F/6.3, 1/160, ISO 640.
What did the math book say to its therapist?
I’ve got a lot of problems.
Interesting Fact: Northern Flickers usually excavate nest holes in dead or diseased tree trunks or large branches. In northern North America look for nests in trembling aspens, which are susceptible to a heartrot that makes for easy excavation. Unlike many woodpeckers, flickers often reuse cavities that they or another species excavated in a previous year. Nests are generally placed 6-15 feet off the ground, but on rare occasions can be over 100 feet high. Northern Flickers have been known to nest in old burrows of Belted Kingfishers or Bank Swallows. ( https://www.allaboutbirds.org/guide/Northern_Flicker/lifehistory )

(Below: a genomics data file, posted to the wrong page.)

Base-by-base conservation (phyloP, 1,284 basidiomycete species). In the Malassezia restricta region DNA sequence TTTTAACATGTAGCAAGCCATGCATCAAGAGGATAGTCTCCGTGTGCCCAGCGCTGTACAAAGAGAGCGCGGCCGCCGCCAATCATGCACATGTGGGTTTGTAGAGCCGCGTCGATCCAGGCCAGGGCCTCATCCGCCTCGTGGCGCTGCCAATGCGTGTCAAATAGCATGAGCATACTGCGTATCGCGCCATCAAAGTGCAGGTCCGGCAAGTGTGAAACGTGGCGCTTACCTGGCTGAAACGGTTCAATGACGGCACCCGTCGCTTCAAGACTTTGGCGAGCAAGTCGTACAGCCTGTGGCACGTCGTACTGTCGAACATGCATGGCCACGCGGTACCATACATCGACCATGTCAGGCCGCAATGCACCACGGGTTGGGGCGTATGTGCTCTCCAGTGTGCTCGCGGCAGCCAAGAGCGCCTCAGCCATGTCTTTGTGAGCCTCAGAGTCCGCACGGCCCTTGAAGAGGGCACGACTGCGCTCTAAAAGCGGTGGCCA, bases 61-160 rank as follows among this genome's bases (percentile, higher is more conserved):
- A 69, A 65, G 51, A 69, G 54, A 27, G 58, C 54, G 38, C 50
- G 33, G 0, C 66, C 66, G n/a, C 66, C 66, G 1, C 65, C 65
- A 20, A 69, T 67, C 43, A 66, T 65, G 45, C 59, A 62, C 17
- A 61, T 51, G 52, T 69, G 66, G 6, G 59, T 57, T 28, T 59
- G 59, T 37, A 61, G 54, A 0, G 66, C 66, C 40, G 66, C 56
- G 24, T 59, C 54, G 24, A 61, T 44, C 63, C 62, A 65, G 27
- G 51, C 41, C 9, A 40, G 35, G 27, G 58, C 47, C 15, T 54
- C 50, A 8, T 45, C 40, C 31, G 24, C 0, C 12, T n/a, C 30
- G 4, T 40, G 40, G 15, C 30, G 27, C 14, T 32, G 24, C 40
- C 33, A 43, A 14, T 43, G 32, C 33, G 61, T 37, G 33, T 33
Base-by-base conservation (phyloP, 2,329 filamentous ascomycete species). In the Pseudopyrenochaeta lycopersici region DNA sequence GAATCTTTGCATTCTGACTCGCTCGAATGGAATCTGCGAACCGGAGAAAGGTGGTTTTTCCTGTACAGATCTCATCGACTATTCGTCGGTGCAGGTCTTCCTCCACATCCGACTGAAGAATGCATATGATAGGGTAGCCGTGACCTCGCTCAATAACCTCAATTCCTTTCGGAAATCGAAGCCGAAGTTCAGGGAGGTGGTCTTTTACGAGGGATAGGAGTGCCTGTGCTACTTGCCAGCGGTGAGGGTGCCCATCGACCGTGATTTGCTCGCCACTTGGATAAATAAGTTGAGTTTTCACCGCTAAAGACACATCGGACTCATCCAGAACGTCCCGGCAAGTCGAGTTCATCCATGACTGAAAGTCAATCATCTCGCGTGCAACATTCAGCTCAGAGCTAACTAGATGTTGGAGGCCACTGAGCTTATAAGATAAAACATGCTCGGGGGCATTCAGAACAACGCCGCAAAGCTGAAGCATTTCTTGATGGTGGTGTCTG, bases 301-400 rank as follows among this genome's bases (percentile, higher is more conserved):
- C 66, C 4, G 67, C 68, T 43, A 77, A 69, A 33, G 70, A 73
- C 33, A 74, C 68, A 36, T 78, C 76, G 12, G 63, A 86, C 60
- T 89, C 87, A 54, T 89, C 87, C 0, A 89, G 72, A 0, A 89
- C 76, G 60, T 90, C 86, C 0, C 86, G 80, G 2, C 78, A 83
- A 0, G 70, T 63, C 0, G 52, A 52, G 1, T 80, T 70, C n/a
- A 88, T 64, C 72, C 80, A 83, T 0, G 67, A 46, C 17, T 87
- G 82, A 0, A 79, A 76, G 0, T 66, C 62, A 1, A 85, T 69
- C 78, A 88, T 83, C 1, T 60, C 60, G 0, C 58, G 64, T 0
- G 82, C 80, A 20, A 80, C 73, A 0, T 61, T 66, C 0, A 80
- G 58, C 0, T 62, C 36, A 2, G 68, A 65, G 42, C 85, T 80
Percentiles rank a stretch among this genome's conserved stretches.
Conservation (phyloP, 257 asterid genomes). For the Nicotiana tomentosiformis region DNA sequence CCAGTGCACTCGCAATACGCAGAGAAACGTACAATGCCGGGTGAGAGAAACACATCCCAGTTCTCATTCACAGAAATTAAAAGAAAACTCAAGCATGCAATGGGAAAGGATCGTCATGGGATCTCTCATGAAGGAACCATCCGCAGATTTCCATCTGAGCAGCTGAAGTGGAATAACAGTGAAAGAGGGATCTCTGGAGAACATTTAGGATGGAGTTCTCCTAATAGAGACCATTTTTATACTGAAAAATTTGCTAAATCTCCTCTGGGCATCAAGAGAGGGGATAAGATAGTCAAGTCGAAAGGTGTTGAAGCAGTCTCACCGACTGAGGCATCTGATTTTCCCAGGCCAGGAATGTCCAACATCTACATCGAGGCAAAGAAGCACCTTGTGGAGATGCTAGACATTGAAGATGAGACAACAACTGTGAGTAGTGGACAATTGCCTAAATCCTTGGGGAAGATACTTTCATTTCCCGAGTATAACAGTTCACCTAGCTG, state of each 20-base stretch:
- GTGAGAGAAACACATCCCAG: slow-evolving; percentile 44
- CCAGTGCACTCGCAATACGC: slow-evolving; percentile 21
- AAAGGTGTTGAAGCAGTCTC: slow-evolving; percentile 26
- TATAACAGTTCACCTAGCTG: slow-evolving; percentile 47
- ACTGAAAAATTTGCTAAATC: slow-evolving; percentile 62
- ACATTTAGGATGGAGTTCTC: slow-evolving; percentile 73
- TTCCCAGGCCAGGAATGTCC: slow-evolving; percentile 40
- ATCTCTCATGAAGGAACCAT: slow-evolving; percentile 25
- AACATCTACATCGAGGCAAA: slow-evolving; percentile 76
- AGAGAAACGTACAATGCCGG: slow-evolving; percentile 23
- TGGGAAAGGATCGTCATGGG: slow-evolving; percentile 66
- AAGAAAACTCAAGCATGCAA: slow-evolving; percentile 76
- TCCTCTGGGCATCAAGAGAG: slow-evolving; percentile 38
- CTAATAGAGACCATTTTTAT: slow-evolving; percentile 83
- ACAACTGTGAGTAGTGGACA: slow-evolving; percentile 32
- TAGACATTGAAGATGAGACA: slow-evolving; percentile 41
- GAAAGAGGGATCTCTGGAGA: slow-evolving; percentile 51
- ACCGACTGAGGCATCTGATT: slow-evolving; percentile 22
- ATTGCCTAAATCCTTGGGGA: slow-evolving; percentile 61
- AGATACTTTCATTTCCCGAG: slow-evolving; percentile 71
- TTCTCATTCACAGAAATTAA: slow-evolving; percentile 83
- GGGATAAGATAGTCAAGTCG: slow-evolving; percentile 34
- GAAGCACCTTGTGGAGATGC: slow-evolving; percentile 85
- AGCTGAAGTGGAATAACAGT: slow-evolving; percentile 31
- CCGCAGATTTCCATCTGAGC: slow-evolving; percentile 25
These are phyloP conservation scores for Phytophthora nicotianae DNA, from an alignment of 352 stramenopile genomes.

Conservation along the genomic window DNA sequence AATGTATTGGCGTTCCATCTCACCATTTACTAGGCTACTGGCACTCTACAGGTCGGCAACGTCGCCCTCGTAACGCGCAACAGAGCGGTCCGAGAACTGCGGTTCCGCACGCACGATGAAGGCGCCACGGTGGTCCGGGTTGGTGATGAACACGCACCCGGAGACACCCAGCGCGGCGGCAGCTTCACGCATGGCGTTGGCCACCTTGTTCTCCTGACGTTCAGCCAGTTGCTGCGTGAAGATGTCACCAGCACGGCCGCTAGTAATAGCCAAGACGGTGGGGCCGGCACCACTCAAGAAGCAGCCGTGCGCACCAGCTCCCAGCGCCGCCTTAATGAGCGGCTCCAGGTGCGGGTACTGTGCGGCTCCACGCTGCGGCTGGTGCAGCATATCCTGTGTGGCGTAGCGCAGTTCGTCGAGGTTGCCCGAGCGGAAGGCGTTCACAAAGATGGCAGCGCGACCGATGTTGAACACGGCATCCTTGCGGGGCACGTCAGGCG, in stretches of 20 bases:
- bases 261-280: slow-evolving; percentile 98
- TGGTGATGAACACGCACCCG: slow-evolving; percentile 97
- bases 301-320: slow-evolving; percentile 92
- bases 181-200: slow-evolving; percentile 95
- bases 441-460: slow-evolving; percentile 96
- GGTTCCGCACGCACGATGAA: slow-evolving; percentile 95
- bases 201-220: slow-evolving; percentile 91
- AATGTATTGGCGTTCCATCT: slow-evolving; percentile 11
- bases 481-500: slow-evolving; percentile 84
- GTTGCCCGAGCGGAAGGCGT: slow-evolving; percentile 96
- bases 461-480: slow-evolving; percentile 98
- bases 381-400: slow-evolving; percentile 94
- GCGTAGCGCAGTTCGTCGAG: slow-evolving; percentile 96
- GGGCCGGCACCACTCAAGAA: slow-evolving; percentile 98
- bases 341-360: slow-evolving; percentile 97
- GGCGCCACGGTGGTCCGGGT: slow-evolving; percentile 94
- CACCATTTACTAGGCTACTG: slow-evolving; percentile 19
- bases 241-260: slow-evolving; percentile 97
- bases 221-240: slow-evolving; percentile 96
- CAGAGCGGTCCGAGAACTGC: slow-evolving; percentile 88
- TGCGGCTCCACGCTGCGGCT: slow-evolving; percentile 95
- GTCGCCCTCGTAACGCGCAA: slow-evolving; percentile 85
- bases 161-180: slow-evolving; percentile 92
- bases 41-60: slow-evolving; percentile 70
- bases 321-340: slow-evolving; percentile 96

We’ve had some major ‘excavations’ on willow recently – but low to the ground, so I think the birds were looking for food, not making nests. I haven’t found which pecking bird did the work, but we have many such species to choose from here in Alberta – including the pileated woodpecker.
I enjoy seeing all your birds and have made it this year’s goal to get my bird finds up onto my ‘Chirps and Buzzes’ blog. Good quality photos are a big help in bird identification so it is great that people like you keep adding to the resource.
Thank you very much, I am so glad that you enjoyed my work. I definitely think more people should see what kinds of amazing birds and animal we have around. There is so much beauty out there and I am glad that you will help out to show it of as well. Happy Blogging! 🙂